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Countdown to chaos ... W.Va. group readies for Y2K

January 02, 1999|By DAVE McMILLION

SHEPHERDSTOWN, W.Va. - A new year is upon us, but it almost seems overshadowed by what our computer-controlled society may bring us next year.

Just three days into 1999, people already are stockpiling food, wind-up radios and kerosene lamps - all in preparation for a possible breakdown in services come Jan. 1, 2000.

The worry is over Y2K, a potential flaw in the time functions of computer systems.

Many computer systems are programmed to recognize only the last two digits in a date, so 2000 may be misinterpreted as 1900. Some think there'll be minor inconveniences. Others fear the nation's power, communications, water and financial systems - all strung together by computer connections - could crash, prompting worldwide chaos.

It's a game of chance, but Shepherdstown area residents are not taking any chances.

They're looking at ways to collect water from their roofs, dusting off the idea of solar power and stockpiling food and fuel for oil lamps.

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For Jay Hurley, it's nothing unusual. His old-time shop, O'Hurley's General Store, is packed with cookware, hardware, housewares and books associated with early American living, a time when there wasn't the slightest hint of computers.

Hurley is one of about 25 people in town who are members of the Y2K Shepherdstown committee, which was formed to begin planning for potential problems at the turn of the century. One of the most common predictions among the group is that there will probably be power failures a year from now.

Not only will that affect heating systems in homes, it will shut down electric pumps on wells.

Hurley said part of his job will be developing a metal bucket which homeowers can slip through their well head to retrieve water.

"As soon as the holidays are over, we're going to develop a prototype," said Hurley, who plans to make the device in his blacksmith shop.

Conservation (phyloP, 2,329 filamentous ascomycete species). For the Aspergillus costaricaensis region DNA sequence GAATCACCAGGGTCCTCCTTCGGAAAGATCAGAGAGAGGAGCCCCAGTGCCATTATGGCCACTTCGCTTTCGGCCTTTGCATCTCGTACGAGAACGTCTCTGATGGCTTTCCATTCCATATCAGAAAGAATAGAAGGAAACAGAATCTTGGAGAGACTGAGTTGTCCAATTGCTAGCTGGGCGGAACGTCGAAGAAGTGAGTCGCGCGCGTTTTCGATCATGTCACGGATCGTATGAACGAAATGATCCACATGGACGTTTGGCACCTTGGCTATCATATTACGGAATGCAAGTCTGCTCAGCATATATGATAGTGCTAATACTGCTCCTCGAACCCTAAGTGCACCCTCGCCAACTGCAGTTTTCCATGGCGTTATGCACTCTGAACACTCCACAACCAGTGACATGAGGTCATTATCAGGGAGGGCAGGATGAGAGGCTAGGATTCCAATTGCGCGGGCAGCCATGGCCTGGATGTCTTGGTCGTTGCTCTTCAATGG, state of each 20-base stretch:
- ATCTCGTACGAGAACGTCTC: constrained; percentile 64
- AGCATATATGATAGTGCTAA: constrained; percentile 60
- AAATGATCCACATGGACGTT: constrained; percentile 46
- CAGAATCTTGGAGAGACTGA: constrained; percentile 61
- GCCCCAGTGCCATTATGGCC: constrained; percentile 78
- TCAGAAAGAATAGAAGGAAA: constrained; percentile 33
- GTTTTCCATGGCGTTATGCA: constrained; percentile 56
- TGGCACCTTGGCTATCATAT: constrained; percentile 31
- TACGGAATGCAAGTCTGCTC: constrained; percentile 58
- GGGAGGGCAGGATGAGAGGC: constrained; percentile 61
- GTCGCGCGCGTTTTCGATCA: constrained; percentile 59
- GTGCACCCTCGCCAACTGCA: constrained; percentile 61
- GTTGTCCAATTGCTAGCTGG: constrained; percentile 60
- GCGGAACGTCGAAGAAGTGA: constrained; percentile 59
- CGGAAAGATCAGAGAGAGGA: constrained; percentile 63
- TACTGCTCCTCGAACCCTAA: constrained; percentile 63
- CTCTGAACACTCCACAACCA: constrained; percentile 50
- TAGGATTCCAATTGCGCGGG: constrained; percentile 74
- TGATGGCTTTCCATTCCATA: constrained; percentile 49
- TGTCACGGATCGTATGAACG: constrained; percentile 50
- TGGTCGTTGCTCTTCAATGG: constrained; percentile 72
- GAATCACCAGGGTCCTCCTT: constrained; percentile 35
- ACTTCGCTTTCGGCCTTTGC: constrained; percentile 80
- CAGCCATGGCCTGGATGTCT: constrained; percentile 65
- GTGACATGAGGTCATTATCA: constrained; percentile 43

People across the Tri-State area are starting to think the same way.

Randy Roman, manager of Roman's Surplus store near Chambersburg, Pa. said he can't keep enough cases of dehydrated food on his shelves because of increased demand. Roman sells the military meals ready to eat, commonly referred to as MRE's.

Roman said he has sold dozens of cases of MREs for the last six months.

Customers are also buying 55-gallon drums to store water and gasoline, Roman said.

"One guy came in and picked up ten of them," said Roman.

William Ashforth, commander of the U.S. Coast Guard Operations Systems Center in Martinsburg and member of Y2K Shepherdstown, said there are 40 to 70 billion computer chips in the world, many of which are embedded in sensors that control power plants, oil pipelines and railroad operations.

He said it's estimated that six percent of the chips, or up to 4.2 million of them, have a flaw in their time functions.

Considering the fact that people have been programming computers since 1960 and that the effort to correct the Y2K problem only started two years ago, there is no way programmers will be able to correct all problems by the year 2000, he said.

"A lot of people are really thinking about this. It's like a giant game of beat the clock here," said Y2K Shepherdstown member Mara Ashelman. "It's such a complex, interwoven web that no one really knows what will happen."

While Ashforth said it is still difficult to say what problems Y2K could pose, he said the Tri-State area will probably experience up to five days without power.

However, he added, there has been an impressive effort to correct potential problems, especially in the banking and power industries.

John Koskinen, chairman of a national commission dedicated to fixing the ''Y2K'' computer problem, said recently that 61 percent of the federal government's ''mission critical systems'' are already corrected. He has predicted that 85 to 90 percent will meet a March deadline for compliance.

The U.S. Coast Guard operation in Martinsburg is a sophisticated computer center that manages 33 different information systems, some of which support guard operations like search and rescue missions.

The center started preparing for Y2K two years ago, and it appears the facility will survive the dilemma, Ashforth said.

Other government agenices continue to monitor the situation.

Washington County Administrator Rodney Shoop said a Y2K committee was set up about six months ago to study the county's operations and determine whether there might be potential problems.

Shoop said he thinks the county's operations will be OK, although a computer-controlled financial management system has been replaced for fear it would not work this year, he said.

People have started snapping up items that might be useful in case disaster strikes.

Ashelman said she ordered a wind-up radio through a catalog, thinking it would be useful for communications if the power goes out. The radio is wound for 30 seconds, and runs for a half-hour, Ashelman said.

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